A big thing with Japanese workers is the semiannual bonus, given according to the firm’s financial standing. Actually, it is a portion of their salary that the company sets aside. If the company does well, the workers receive the lump sum as a bonus. But if business is not so good, this portion may be scaled down. It is an effective incentive to the workers.
Salaries and promotions are determined largely by the seniority system. It is rare for a newer employee to be promoted ahead of his seniors, no matter how qualified he may be. In the event that this should happen, usually those who were passed over would be given some new titles so there would be no embarrassment or loss of face. This keeps friction to a minimum, and the interest of the group is served.
The situation with women employees is quite different. While about 39 percent of Japan’s work force are women, they are usually paid only about half the amount of a man’s salary. In fact, most companies do not offer promising positions to women even if they have the qualifications, because they are expected to work only until they marry and start a family.
Marriage and Family
The rigorous demands of work—six-day workweek and frequent overtime—leave the working man with little time for his family. Some men leave for work before the children are up and come home after they have gone to bed. They rarely see their children, except perhaps on Sunday. It may be said that the life of a typical company man, or sarariman (salary man) as he is called in Japan, revolves around his work. His home, wife, and family are like a small side business, giving him a place to eat and sleep, and a certain status in the community.
With few exceptions, the wife takes care of everything in the home. This includes not just the day-to-day household chores but also major decisions such as where to live, what to buy, and even the children’s education and discipline. Thus, in a subtle way, even though the men may still talk and act as if they are the heads of their families, most families of the big-company men are really matriarchal arrangements.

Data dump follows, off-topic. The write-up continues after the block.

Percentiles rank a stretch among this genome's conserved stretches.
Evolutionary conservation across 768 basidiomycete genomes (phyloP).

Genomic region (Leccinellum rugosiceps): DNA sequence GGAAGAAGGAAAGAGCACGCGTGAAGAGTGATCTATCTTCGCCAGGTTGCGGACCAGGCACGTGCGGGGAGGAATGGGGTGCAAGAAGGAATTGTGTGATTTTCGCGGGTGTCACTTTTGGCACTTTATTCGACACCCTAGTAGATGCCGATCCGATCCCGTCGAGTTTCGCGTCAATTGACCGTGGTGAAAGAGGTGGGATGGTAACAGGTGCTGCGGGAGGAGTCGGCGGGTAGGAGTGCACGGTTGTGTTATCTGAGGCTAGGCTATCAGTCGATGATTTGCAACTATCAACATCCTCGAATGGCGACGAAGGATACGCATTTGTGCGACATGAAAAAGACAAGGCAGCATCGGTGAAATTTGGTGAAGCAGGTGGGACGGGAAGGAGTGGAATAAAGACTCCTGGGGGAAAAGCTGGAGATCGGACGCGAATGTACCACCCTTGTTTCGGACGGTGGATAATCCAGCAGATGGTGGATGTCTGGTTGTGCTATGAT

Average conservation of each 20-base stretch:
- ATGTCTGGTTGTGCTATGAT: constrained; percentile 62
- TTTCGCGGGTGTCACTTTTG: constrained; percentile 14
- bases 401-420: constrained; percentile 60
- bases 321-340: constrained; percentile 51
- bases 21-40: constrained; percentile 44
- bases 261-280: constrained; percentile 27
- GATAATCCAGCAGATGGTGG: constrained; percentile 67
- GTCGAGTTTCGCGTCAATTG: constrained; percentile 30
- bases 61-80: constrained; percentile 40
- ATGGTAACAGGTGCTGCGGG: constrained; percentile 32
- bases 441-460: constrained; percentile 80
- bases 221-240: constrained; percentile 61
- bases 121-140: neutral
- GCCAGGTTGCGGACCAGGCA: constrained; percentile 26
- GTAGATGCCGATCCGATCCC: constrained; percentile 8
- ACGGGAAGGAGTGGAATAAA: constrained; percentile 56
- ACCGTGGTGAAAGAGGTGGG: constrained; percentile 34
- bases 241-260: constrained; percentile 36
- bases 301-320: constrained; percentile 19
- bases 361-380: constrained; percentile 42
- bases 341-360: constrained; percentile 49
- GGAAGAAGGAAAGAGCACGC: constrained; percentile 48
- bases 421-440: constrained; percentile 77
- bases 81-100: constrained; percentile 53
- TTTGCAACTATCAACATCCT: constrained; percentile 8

The single man also has his problems. His work leaves him little time for socializing other than business entertaining. Outside of the company, he may have few friends. Yet, Japanese society looks down on late marriages. Anyone who is not married by the time he reaches his 30’s may be considered odd. This explains the prevalence of omiai, or arranged marriages, which account for nearly 60 percent of all marriages in Japan even today.
Big companies frequently move their men around the country from one branch to another. This means pulling up stakes and getting used to new neighbors and environments every two or three years. Although each move is usually accompanied by a promotion and a raise in salary, it could create problems for the family with regard to the children’s schooling or the care of aged parents. But such are the joys and the woes of seniority and lifetime employment in the Japanese big companies.